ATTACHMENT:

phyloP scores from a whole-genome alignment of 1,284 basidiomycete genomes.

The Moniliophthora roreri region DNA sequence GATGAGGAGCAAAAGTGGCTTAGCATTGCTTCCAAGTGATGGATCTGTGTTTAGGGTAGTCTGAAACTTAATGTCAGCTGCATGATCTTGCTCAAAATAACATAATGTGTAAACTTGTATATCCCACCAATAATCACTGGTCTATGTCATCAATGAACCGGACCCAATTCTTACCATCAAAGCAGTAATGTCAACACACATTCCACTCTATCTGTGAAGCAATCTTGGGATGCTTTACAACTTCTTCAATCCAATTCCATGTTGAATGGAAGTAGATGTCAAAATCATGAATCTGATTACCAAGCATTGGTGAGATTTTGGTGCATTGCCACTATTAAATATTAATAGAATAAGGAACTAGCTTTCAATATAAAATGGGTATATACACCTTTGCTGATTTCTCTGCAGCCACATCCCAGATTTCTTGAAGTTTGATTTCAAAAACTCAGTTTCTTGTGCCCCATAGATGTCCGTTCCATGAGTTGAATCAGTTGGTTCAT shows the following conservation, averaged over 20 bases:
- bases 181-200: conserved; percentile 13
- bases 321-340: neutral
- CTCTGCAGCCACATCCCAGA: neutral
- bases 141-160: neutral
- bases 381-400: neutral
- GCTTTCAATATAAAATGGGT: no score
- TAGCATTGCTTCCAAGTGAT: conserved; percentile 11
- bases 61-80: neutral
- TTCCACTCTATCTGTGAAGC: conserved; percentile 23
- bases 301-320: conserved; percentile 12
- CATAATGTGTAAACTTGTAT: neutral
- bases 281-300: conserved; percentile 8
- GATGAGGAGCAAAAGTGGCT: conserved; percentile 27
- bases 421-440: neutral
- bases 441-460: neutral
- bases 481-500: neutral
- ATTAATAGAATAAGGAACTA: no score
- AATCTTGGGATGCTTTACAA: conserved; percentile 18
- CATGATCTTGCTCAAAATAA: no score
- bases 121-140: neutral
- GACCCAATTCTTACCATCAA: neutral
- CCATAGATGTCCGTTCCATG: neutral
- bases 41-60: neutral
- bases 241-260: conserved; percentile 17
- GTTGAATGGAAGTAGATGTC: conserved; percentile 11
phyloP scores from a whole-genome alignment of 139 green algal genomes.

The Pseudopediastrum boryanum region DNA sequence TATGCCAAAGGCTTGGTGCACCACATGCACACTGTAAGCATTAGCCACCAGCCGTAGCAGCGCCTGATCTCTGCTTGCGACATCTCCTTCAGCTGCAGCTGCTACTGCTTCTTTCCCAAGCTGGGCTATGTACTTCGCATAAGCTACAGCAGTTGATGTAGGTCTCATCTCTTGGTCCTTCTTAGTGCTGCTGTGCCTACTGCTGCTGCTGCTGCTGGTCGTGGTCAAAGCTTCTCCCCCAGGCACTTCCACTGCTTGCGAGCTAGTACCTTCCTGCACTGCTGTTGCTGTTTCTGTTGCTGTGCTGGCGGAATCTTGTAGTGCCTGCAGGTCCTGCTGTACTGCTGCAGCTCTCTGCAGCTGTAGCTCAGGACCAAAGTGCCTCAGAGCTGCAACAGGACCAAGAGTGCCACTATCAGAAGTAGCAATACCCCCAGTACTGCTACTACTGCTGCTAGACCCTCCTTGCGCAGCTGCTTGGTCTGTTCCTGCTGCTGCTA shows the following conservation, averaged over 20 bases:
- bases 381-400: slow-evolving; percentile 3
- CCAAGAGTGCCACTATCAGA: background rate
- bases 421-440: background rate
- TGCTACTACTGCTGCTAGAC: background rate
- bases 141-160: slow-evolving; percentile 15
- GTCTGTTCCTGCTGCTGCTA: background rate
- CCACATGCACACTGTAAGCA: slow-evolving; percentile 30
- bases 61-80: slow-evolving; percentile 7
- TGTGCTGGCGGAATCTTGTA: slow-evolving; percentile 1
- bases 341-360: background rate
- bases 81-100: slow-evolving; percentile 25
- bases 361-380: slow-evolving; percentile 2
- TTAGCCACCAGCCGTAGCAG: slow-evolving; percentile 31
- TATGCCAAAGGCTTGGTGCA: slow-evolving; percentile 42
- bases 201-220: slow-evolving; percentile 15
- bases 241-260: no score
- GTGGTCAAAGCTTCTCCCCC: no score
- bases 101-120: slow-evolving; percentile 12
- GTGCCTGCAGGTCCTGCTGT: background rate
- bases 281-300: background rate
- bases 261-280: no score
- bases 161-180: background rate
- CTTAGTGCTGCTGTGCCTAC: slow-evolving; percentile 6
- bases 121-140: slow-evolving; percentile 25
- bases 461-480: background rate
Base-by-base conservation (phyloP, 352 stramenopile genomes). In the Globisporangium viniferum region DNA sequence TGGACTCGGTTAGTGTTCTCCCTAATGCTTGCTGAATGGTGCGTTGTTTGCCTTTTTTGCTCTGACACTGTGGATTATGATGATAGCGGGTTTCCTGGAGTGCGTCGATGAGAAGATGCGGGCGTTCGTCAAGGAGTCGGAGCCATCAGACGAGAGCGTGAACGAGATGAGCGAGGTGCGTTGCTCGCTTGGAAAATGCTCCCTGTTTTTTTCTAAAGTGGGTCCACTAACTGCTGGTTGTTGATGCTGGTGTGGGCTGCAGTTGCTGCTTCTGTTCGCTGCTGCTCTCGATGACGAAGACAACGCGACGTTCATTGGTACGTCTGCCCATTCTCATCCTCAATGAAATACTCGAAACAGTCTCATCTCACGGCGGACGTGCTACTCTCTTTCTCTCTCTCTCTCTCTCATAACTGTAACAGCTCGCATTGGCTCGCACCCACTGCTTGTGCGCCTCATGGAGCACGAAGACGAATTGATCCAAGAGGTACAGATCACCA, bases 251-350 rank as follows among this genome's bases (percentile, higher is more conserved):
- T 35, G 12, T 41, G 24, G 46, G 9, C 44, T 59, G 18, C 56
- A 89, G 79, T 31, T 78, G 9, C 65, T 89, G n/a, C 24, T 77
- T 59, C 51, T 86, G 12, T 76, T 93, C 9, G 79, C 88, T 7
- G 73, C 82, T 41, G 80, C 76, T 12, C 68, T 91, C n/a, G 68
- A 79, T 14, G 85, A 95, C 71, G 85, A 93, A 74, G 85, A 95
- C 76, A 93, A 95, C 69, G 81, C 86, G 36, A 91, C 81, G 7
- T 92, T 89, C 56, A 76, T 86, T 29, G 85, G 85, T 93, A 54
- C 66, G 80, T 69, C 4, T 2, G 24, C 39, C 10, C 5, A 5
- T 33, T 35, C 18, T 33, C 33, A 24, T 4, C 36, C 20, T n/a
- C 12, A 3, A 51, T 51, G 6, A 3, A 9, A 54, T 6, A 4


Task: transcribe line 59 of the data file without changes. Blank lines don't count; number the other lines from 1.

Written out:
- G 73, C 82, T 41, G 80, C 76, T 12, C 68, T 91, C n/a, G 68